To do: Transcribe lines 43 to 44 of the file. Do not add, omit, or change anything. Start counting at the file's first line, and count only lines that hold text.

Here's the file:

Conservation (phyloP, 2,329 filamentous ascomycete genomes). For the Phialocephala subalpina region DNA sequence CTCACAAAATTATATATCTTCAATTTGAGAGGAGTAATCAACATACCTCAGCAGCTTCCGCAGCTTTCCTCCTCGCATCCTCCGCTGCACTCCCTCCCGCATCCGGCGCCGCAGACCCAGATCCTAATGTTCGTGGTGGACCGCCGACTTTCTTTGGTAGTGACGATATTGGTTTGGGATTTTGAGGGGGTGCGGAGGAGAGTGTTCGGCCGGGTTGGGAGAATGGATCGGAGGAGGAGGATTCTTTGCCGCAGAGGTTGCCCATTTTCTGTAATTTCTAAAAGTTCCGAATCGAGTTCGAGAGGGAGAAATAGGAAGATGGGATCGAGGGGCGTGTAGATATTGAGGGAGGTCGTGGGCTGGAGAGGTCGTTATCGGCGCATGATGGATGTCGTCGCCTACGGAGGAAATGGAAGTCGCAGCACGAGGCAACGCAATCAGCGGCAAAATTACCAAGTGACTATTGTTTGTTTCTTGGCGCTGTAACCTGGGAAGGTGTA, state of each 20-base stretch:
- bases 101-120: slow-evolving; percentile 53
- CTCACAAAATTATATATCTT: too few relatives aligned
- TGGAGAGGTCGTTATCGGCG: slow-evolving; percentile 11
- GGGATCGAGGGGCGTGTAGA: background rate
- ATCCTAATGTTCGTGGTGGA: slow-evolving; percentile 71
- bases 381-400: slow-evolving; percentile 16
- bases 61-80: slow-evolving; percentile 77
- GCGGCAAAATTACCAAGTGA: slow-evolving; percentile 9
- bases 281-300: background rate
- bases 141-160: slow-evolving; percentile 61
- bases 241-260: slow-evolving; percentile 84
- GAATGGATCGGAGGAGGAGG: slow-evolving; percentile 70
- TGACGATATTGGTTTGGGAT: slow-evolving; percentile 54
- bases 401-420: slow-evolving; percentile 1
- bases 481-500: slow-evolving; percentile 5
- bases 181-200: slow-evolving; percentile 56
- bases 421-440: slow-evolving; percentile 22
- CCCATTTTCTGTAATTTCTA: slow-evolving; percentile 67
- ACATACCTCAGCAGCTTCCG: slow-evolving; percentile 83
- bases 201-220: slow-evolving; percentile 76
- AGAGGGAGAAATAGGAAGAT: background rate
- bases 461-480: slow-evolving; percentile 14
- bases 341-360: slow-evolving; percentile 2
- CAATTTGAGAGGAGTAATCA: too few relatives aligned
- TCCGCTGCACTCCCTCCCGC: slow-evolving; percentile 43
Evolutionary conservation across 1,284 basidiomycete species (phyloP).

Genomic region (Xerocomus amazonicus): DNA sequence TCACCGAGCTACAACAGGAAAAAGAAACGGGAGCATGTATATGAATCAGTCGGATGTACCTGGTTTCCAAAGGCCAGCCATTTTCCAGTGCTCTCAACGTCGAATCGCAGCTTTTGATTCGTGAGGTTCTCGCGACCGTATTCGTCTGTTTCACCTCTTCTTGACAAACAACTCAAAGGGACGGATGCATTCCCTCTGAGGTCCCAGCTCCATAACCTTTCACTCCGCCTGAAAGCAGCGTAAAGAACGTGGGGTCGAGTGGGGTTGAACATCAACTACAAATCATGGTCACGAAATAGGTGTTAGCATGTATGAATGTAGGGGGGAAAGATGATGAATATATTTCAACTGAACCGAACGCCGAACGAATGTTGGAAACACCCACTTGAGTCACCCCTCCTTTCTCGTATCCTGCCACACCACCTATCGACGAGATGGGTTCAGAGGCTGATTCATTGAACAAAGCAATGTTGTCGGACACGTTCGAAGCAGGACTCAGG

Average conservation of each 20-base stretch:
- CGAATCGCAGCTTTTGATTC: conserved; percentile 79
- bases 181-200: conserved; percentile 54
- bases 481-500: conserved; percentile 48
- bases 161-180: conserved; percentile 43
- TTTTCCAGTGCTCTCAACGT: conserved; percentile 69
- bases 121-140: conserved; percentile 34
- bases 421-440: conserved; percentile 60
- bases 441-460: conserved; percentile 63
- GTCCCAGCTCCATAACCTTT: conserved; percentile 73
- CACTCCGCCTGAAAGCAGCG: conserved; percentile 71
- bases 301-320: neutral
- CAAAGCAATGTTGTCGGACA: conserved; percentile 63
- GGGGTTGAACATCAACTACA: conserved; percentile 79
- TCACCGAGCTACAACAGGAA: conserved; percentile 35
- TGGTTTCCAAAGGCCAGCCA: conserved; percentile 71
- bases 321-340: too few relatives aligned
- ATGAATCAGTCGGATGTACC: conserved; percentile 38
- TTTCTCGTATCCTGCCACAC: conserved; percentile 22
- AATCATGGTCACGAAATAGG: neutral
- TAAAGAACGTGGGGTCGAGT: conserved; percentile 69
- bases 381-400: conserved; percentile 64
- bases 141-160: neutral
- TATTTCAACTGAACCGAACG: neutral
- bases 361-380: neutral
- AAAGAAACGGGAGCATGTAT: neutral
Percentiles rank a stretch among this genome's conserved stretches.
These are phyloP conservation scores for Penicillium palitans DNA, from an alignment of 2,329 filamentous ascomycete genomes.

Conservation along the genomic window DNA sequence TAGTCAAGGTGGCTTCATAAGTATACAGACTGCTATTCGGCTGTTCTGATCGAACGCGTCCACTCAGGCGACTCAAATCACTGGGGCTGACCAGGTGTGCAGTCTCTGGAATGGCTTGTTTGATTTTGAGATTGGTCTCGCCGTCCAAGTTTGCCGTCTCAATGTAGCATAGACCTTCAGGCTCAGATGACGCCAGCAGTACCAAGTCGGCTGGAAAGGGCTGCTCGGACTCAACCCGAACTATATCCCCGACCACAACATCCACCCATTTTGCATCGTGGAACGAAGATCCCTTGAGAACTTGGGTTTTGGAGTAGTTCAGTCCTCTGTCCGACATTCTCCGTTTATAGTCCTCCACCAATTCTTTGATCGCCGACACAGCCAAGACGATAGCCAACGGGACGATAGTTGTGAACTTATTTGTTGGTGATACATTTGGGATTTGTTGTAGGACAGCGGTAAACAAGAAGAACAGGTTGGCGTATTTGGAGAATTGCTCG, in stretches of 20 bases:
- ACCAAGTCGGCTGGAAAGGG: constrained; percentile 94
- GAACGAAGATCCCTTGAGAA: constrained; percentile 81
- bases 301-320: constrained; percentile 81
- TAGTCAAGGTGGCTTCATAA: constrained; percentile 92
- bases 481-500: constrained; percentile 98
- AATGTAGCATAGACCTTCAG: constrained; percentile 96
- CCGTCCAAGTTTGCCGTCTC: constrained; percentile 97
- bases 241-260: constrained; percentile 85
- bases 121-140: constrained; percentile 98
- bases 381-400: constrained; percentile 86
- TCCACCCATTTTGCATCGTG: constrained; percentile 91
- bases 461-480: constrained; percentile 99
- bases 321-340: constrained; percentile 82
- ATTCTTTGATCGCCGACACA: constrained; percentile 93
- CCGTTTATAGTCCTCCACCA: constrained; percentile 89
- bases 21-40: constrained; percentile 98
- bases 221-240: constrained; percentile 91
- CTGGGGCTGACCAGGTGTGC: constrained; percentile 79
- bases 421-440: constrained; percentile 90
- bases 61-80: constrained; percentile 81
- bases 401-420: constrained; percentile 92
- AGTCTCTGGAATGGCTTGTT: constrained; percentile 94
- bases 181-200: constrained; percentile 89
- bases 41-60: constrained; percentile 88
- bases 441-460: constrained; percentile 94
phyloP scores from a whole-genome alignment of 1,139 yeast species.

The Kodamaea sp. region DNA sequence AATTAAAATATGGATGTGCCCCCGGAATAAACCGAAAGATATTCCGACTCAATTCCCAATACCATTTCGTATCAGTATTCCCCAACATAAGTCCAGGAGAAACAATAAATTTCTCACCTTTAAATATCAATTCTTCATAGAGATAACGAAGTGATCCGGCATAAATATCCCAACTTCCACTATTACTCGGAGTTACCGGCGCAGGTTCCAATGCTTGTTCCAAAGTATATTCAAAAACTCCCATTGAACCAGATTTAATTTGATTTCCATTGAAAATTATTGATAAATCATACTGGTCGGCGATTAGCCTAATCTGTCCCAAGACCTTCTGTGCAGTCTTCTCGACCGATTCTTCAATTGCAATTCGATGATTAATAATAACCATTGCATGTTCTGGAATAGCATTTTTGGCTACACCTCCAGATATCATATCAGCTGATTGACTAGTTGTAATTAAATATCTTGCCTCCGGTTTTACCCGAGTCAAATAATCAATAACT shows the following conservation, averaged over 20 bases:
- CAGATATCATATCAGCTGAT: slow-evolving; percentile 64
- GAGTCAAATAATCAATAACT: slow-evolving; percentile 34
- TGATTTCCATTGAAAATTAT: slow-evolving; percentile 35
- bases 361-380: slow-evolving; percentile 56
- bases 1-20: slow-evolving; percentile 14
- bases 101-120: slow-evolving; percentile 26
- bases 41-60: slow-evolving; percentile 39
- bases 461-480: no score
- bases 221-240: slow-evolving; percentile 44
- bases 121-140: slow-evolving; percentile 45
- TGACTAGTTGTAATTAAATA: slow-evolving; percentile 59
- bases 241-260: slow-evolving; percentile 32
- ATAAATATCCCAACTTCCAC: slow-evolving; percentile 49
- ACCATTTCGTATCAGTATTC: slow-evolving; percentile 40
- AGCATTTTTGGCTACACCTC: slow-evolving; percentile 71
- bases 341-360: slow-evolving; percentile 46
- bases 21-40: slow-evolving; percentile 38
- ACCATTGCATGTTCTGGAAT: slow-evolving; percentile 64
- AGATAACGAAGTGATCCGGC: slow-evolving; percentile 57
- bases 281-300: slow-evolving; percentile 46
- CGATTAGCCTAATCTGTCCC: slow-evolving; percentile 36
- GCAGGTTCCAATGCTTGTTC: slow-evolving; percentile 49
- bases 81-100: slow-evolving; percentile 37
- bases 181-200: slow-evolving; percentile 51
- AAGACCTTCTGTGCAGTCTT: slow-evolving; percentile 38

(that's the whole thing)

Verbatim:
- TCACCGAGCTACAACAGGAA: conserved; percentile 35
- TGGTTTCCAAAGGCCAGCCA: conserved; percentile 71